My main argument however is that the christian movement aimed at blocking the civil union of homosexuals is a symptom of a polluted gospel. Jesus offered “living water”, but after thousands of years of tradition and fanaticism pissing into the well, the water Christians offer today is less than potable. The modern “good news” is focused on sin and rigid morality as opposed to the original message whose clear focus was redemption and freedom. I am not claiming that the bible offers no moral standard but I believe strongly that the gospel is much much more than morality and that to simply see it is a rule book, as “basic instructions before leaving earth”, is pissing into the well (especially if we add the “leaving earth” eschatology). Moral standards will always be the source of controversy between people groups and people will always claim (as they always have) that God or Gods is/are on their side. The Gospel which Jesus and the early church preached was a message that spoke to morality but was not defined by it; it was instead defined by resurrection and its implications. In considering homosexual marriage from a christian standpoint we must consider which Gospel we are preaching. This decision defines our message.

    1. Mike, I always appreciate your sarcastic approach (especially, in this case, the quip about polygamy). Thank you for responding and offering your insight.

      I wholeheartedly agree that our starting point will determine the outcome. I fear that most American Christians are enslaved by the church/empire delusion and bring this sort of perspective to the question, instead of being defined by the life-giving message you described.

      The “speaking to morality” part, I would ague, is for the believing community itself. On the other hand, it is far out of Christ’s calling for us to determine what non-believers can/can’t do.

      I believe we’re arriving to the same conclusion by slightly different means. Is that right?

    2. You say ” Look at the marriages of the patriarchs! Clearly marriages between one man and one woman.” Perhaps you could expound on Jacob, Leah, Rachel, Bilhah and Zilpah? Or Abram, Sarai and Hagar?

  2. Ok, sorry for the world of warcraft post there.

    Anyways, you make a very solid point. You cannot hold those that are not living by christ to a christian standard. It doesn’t work and most time backfires.

    I also understand that as christians we try. Like you made refrence to the crusades, people now a days go on crusades every day. Be it Harry Potter, Mary-J (yes i went there), or gay marriage.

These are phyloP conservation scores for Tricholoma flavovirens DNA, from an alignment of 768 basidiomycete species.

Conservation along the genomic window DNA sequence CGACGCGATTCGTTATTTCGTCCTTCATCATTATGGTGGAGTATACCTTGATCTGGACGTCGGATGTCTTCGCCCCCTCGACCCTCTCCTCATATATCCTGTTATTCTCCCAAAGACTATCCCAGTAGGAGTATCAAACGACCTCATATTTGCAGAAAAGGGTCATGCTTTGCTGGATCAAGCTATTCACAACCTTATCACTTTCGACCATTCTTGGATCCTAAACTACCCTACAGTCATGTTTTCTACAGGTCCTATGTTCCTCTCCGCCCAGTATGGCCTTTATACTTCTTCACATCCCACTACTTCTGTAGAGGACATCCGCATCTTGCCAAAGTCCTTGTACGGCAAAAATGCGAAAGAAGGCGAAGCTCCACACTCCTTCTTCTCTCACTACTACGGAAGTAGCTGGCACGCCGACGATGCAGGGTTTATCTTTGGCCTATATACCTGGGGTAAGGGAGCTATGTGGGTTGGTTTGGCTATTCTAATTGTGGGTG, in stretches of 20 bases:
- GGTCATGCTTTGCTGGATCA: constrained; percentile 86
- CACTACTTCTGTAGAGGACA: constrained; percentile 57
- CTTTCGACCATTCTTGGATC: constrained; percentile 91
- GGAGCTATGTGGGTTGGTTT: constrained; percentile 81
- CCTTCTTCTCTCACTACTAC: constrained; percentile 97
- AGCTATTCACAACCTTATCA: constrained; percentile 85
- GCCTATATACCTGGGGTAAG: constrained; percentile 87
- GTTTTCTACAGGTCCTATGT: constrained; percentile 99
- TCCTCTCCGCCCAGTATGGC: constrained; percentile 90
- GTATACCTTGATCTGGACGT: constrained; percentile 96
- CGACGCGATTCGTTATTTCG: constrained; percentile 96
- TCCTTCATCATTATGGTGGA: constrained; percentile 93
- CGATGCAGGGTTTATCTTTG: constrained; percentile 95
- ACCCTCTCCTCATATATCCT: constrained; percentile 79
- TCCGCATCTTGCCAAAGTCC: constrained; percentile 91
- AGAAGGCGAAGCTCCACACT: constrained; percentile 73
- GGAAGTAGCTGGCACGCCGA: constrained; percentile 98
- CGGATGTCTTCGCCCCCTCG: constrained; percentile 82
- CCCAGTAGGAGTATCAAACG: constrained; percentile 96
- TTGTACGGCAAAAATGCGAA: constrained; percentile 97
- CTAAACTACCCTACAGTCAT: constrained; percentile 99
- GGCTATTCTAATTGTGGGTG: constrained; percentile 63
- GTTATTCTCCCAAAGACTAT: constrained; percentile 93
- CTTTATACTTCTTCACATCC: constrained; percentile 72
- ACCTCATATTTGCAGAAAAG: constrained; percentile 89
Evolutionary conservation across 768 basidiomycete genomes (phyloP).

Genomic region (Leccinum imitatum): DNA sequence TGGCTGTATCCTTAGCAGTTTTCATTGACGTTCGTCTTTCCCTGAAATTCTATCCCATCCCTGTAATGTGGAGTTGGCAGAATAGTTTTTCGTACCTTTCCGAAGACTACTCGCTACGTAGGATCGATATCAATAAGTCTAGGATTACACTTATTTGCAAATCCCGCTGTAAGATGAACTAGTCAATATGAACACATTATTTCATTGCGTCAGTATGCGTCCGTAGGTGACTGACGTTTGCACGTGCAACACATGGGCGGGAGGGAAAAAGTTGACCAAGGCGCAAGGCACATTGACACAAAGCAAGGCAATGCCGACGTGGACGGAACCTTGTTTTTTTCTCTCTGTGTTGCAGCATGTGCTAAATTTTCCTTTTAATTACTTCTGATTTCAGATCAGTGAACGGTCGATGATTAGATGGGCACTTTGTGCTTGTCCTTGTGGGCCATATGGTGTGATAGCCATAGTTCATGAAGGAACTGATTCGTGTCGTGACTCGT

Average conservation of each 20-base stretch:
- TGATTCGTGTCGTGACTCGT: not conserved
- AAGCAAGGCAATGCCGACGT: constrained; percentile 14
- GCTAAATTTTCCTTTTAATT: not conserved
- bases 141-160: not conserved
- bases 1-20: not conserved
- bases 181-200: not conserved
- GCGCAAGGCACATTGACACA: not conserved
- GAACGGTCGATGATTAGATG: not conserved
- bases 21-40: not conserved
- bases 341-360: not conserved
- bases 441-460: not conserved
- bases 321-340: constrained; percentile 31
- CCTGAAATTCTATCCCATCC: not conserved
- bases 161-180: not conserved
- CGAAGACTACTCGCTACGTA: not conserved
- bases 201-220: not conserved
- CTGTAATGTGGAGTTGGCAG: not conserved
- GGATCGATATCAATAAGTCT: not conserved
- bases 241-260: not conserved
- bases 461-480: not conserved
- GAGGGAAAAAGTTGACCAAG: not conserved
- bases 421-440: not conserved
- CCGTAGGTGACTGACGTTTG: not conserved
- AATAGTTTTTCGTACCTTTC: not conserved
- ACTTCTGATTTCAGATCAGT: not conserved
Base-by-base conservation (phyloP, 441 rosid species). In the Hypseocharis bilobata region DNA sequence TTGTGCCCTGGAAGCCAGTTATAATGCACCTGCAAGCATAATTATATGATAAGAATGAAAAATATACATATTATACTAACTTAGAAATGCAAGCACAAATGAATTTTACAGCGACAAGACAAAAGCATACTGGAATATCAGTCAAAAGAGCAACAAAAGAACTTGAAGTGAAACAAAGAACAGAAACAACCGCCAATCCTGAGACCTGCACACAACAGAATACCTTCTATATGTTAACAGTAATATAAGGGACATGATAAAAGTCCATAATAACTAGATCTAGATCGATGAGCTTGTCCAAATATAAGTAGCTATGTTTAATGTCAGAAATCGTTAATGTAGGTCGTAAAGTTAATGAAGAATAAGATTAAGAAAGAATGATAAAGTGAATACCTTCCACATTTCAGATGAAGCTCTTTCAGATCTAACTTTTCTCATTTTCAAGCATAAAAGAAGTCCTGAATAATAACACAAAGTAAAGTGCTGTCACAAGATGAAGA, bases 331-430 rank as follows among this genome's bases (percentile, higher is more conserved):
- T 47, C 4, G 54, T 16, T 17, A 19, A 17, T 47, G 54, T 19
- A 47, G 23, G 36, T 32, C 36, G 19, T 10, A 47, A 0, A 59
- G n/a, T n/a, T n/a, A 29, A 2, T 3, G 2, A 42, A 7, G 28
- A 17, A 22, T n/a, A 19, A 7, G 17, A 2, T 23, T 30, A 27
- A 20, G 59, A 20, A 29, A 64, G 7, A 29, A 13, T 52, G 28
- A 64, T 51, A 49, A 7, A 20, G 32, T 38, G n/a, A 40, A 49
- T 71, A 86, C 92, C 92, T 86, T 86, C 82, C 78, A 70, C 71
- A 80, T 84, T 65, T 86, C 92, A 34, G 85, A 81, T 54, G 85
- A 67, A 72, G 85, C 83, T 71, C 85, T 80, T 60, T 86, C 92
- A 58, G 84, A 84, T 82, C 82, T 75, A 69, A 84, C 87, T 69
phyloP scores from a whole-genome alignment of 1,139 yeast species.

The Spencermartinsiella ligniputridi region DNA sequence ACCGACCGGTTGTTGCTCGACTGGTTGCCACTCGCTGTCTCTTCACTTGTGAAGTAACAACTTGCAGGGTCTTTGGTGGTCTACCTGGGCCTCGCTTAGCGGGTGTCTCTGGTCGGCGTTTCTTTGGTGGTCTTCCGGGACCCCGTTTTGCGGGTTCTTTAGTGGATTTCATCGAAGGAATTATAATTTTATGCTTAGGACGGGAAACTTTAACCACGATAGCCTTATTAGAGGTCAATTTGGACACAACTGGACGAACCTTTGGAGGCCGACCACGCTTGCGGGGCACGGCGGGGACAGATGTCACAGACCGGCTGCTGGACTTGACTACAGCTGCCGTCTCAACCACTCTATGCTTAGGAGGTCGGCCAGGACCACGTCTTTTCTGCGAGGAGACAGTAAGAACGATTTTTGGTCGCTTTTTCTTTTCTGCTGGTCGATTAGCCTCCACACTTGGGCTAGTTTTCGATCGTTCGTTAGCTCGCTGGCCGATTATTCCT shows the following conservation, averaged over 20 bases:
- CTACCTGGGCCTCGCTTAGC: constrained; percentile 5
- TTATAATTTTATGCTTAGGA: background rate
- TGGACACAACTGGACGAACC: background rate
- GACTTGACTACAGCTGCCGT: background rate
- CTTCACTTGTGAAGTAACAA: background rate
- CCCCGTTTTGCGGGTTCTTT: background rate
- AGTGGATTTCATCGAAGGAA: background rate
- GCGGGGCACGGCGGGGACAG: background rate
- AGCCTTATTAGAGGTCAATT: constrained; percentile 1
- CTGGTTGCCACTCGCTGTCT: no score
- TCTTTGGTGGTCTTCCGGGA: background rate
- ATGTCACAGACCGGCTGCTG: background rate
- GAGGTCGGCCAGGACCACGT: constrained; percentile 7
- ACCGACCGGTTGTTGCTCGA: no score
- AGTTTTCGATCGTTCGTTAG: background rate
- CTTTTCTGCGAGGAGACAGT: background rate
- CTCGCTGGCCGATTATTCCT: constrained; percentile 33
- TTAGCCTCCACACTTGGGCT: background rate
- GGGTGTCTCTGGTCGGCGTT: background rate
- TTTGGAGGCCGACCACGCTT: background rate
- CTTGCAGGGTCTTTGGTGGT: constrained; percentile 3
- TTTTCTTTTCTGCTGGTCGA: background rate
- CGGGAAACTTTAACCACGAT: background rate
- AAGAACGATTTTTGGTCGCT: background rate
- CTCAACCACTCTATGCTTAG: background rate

What it comes down to is do we as christians live a balanced life? Do we slack on our selfs and persecute others with a zealous rage? Do we (to steal allen’s quote) snuff other peoples candles so ours burns brighter?

    I aint going to talk fancy, becuase that isn’t really my style. This gay marriage question is kind of pointless to me. When did being homosexual become worse then cussing and gossiping? Why are we even making a huge fuss about this when there are plenty other things to go after? Greed? Dishonesty?

    **** my mouse died so i cant refrence the original posts as well****

    This whole situation brings me back to the revelation that we as a church do not balance out our focus. Christ preached love at every turn… not acceptance, but love. He went in and laid the smack down on the merchants in the temple, but then turned and honored the tax collecter.

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    but i will finish my thoughts… but it gets deep lol.

    1. I like your thoughts Tommy.

      Oh, how I wish that this was a pointless issue! It’s a shame that it isn’t. If Christians never sold the depth of Christianity out to bracelet companies and, instead, attracted the attention of the public with sacrificial love, selfless community, and a message of redemption, things would be different.

      Sadly, this isn’t the case. All we need to do is watch the news or go to church on Sunday. It’s everywhere.

  3. Great thought-provoking post!

    There must be a middle ground in these arguments.

    I think you are right, and it should be painfully obvious to anyone who is even remotely honest. Those who are outside of Christianity and tend to view Christianity in negative terms, do so because of false reasons. They identify the church with being another wing of the Republican party. The church has let itself be prostituted in this way, by becoming too political. Let’s be clear: Jesus doesn’t have an R after his name (or a D for that matter)